I never really liked this because it always looks so busy and takes away from the movement itself if the watch features a see-through case back as this Nomos does.

The brand has also kept this very simple: the only text on the case back is “Minimatik” and the serial number.

Even the movement itself does not have that much text. The oscillating weight identifies the movement as one from Nomos, and the three-quarter plate professes the caliber number and the number of ruby bearing jewels. Nice, clean, what more do you need?

Minimatik: enough color to dress a clown

The dial is another part of the Minimatik that made me fall in love with it. You don’t notice it at first, but it is full of color.

The most eye-catching color is on the hands, which are a Bordeaux red, while the hour markers and Arabic numerals are grey. The minute dot markers are actually blue, and the five-minute marks look like small gold-colored domes.

Nomos Glashütte Minimatik dial detail

Under magnification, you actually see that they are slightly recessed and brass colored, the material from which the dial is made.

Then there is that small dot at 6 o’clock in fluorescent orange, ensuring that the Minimatik has enough different colors to dress up a clown. Yet the watch is far from clownish. All combined, it just works to provide character, but in an unexpectedly restrained way.

The author’s Nomos Glashütte Minimatik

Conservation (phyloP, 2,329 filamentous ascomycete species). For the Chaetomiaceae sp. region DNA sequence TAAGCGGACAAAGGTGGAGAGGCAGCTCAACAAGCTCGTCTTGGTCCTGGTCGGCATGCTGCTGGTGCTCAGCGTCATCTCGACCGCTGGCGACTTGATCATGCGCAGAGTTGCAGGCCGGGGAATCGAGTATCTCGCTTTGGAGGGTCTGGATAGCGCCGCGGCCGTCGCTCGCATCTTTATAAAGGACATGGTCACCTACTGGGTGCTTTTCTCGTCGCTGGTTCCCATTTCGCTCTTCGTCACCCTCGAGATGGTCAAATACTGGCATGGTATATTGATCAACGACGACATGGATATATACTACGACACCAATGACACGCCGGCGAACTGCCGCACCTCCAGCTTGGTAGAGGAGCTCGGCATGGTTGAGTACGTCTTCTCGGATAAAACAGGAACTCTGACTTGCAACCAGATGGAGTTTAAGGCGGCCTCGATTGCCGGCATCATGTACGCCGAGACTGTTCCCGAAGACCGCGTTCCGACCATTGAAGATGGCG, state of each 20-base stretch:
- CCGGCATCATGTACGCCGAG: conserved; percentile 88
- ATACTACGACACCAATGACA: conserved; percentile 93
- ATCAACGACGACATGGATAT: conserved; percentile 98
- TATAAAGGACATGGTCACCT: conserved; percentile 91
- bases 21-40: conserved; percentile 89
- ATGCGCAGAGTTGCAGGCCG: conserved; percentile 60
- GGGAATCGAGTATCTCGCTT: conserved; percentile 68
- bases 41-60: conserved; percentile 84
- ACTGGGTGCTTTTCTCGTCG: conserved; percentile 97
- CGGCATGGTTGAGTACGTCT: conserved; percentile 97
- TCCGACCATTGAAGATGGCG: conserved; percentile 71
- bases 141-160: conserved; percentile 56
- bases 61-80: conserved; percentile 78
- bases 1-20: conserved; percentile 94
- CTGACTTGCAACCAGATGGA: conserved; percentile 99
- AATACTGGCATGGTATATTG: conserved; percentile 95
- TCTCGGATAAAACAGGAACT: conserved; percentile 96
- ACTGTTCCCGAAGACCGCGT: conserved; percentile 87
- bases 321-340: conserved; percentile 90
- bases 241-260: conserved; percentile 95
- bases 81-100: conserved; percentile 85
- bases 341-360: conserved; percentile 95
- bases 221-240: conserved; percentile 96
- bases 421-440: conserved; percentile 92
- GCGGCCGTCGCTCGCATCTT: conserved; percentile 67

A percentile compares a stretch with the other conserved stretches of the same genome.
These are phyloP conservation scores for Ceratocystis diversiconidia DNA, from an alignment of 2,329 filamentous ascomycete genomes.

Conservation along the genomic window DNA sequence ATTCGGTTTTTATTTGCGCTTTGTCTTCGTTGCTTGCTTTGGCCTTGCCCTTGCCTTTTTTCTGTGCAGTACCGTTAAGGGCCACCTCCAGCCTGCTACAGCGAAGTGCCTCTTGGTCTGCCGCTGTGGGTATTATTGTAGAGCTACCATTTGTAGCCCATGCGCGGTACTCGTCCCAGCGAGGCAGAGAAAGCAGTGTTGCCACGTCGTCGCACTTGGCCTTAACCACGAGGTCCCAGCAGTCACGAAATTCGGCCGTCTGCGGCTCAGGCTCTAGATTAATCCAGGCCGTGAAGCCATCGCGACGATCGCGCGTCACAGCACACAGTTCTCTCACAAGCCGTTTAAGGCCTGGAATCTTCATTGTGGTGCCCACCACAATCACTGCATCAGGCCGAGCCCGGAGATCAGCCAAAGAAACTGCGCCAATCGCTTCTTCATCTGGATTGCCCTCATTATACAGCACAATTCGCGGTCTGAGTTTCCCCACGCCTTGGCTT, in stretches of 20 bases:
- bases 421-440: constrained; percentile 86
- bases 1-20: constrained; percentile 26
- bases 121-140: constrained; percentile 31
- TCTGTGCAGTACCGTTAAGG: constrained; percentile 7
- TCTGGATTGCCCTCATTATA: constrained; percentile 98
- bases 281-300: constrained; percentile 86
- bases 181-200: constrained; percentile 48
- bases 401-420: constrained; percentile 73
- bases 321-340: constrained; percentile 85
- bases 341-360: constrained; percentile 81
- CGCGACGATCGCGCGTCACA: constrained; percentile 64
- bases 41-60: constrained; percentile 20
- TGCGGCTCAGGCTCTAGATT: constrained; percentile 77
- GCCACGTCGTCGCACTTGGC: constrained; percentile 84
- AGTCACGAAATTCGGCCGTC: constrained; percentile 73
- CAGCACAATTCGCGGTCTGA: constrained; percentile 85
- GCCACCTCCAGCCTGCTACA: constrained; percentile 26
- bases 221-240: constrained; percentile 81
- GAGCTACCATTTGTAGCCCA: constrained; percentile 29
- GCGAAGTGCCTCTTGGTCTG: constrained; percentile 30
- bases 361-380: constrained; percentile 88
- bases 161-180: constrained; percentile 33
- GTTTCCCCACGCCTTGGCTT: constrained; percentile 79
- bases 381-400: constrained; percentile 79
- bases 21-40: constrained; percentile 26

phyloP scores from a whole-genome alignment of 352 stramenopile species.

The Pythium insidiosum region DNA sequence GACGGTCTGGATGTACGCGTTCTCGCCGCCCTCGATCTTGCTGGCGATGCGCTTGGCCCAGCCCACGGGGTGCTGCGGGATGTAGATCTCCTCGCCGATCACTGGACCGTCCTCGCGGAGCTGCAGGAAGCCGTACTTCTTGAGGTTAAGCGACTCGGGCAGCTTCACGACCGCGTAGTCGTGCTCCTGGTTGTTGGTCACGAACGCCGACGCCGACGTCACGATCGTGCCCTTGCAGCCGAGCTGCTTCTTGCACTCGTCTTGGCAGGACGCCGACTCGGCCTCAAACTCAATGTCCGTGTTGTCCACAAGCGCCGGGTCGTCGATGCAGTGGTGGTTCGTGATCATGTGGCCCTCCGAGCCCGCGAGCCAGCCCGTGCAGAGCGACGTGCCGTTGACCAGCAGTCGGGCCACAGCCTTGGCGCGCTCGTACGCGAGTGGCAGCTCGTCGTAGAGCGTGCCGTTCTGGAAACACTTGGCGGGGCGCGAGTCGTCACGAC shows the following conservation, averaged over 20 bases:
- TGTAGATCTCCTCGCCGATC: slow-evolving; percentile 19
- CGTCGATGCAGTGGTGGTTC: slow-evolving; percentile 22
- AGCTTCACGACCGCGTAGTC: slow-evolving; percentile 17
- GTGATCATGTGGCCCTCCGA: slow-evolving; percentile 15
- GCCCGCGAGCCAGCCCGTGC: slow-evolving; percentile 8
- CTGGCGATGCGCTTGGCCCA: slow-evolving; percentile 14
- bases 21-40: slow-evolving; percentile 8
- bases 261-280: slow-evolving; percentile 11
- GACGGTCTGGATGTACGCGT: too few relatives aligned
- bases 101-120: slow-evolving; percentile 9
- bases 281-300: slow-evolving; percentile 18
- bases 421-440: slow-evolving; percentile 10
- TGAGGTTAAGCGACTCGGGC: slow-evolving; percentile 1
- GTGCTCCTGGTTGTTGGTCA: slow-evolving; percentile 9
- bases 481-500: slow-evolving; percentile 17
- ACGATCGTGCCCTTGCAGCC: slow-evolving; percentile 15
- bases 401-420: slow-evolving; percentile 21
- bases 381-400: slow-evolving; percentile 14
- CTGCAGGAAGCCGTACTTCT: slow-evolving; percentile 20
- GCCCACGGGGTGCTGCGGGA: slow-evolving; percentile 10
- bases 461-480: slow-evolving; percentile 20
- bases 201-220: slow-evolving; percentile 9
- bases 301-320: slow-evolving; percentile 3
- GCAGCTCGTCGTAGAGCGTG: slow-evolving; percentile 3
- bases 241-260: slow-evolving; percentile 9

Perhaps that is also what I admire the most about the Minimatik: it is a watch that is very understated and, therefore, a pure personal pleasure. A rarity in today’s world where the instant gratification of instantly recognizable status symbols seems to be the new normal.

For more information, please visit www.nomos-glashuette.com/en/minimatik.

Quick Facts Nomos Glashütte Minimatik
Case: 35.5 x 8.86 mm, stainless steel
Movement: automatic Caliber DUW 3001, 28.8 x 3.2 mm, 43-hour power reserve, Nomos Swing System with blued balance spring, 3 Hz/21,600 vph
Functions: hours, minutes, hacking seconds
Strap: hand-stitched black Horween Shell Cordovan
Price: €2,920

* This article was first published on November 2, 2019 at Why I Bought It: Nomos Glashütte Minimatik.

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2 replies
  1. Tam O' Banter
    Tam O' Banter says:

    I love Nomos. Very few watches that try to play their game succeed as well. They have that “magic ratio design” that seems to be a German speciality.
    They are also very good value for money.